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Sylvester v. Dolgencorp, LLC

United States District Court, E.D. Louisiana

March 11, 2019

CLEO P. SYLVESTER
v.
DOLGENCORP, LLC D/B/A DOLLAR GENERAL

         SECTION “R” (2)

          ORDER AND REASONS

          SARAH S. VANCE, UNITED STATES DISTRICT JUDGE

         Before the Court is plaintiff's motion to remand because the Court does not have diversity jurisdiction over the action.[1] Because defendant's removal was untimely under 28 U.S.C. § 1446(b)(1), the action is remanded to state court.

         I. BACKGROUND

         This lawsuit arises out of plaintiff Cleo P. Sylvester's slip-and-fall at a Dollar General store.[2] On September 16, 2016, plaintiff allegedly entered the front door of a Dollar General located in St. Bernard Parish.[3] She alleges that she slipped on a “water and/or liquid water type substance” that was on the floor approximately one to two feet past a mat positioned at the store's entryway.[4] Plaintiff allegedly fell “violently” onto her knees and then the left side of her body.[5] According to plaintiff, the Dollar Store employees either knew or should have known about the dangerous condition of the floor, but had not placed any warning signs to inform patrons that the floor was slippery.[6]

         On September 14, 2017, plaintiff filed this lawsuit in state court against defendant DG Louisiana, LLC.[7] Plaintiff asserted that she has suffered injuries to her neck and back as a result of her fall.[8] She claims that her fall was caused by the negligence of defendant's agents or employees, and that defendant is liable for her injuries under the doctrine of res ipsa loquitur.[9]

         Defendant removed this action to federal court on September 13, 2018, asserting that the Court has subject matter jurisdiction because the parties are diverse and the amount-in-controversy exceeds $75, 000.[10] On December 18, 2018, plaintiff moved to remand the matter to state court.[11]Plaintiff does not dispute that there is complete diversity between the parties.[12] Plaintiff instead argues that defendant has not sufficiently shown that the amount-in-controversy threshold has been met.[13]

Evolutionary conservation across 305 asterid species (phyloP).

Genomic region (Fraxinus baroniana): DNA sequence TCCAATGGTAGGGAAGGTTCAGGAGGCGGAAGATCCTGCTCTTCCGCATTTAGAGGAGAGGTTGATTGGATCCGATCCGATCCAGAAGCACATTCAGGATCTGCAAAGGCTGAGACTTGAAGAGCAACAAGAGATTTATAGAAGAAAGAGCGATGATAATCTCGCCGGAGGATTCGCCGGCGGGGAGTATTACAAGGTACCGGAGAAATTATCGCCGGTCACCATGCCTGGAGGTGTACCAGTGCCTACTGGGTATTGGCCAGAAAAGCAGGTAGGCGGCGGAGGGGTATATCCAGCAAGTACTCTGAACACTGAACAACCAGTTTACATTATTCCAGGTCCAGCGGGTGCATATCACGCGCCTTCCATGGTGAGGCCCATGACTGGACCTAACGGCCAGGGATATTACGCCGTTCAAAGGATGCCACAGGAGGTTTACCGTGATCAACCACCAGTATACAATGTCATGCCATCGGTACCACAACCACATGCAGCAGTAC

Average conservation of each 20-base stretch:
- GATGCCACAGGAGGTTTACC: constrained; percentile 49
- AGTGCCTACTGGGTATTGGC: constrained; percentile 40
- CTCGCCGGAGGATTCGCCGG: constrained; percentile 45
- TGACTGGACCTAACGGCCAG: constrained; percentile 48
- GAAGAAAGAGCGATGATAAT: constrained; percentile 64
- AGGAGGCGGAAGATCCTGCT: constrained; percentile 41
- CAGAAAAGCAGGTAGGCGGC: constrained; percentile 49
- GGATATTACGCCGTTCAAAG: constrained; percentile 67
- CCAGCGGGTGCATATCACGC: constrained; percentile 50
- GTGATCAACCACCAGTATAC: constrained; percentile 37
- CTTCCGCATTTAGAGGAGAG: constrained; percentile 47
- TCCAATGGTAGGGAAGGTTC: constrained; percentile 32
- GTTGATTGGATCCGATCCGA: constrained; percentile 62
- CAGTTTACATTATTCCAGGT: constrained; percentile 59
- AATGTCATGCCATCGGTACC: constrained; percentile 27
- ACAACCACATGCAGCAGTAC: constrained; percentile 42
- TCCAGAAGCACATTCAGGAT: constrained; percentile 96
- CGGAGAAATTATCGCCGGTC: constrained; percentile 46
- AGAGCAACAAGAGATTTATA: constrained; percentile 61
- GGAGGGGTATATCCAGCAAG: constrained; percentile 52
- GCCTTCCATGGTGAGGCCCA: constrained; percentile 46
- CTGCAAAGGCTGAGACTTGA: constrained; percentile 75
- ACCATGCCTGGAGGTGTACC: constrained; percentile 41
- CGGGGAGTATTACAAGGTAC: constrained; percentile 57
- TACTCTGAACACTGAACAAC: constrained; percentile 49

II. LEGAL STANDARD

         A defendant may generally remove a state court civil action to federal court if the federal court has original jurisdiction over the action. 28 U.S.C. § 1441(a); Syngenta Crop Prot., Inc. v. Henson, 537 U.S. 28, 34 (2002). “The removing party bears the burden of establishing that federal jurisdiction exists.” De Aguilar v. Boeing Co., 47 F.3d 1404, 1408 (5th Cir. 1995) (citation omitted). “Any ambiguities are construed against removal because the removal statute should be strictly construed in favor of remand.” Id. at 723. Although the Court must remand the case to state court if at any time before final judgment it appears that the Court lacks subject matter jurisdiction, the Court's jurisdiction is fixed as of the time of removal. 28 U.S.C. § 1447(c); Doddy v. Oxy USA, Inc., 101 F.3d 448, 456 (5th Cir. 1996).

         A district court has original jurisdiction in a case in which the amount in controversy exceeds $75, 000, and the parties are citizens of different states. 28 U.S.C. § 1332. When a petition filed in state court does not specify the numerical value of the damage claim, the removing defendant must prove by a preponderance of the evidence that the amount in controversy exceeds $75, 000. Luckett v. Delta Airlines, Inc., 171 F.3d 295, 298 (5th Cir. 1999). “The defendant may make this showing in either of two ways: (1) by demonstrating that it is ‘facially apparent' that the claims are likely above $75, 000, or (2) ‘by setting forth the facts in controversy-preferably in the removal petition, but sometimes by affidavit-that support a finding of the requisite amount.'” Id. (quoting Allen v. R & H Oil & Gas Co., 63 F.3d 1326, 1335 (5th Cir. 1995)).

         Whether a defendant timely removes a matter to federal court is a separate question from whether the defendant has shown by a preponderance of the evidence that the Court has subject matter jurisdiction.

         Section 1446(b) addresses the timeliness of removal, and provides:

The notice of removal of a civil action or proceeding shall be filed within 30 days after the receipt by the defendant, through service or otherwise, of a copy of the initial pleading setting forth the claim for relief upon which such action or proceeding is based. …
[I]f the case stated by the initial pleading is not removable, a notice of removal may be filed within 30 days after receipt by the defendant, through service or otherwise, of a copy of an amended pleading, motion, order or other paper from which it may first be ...

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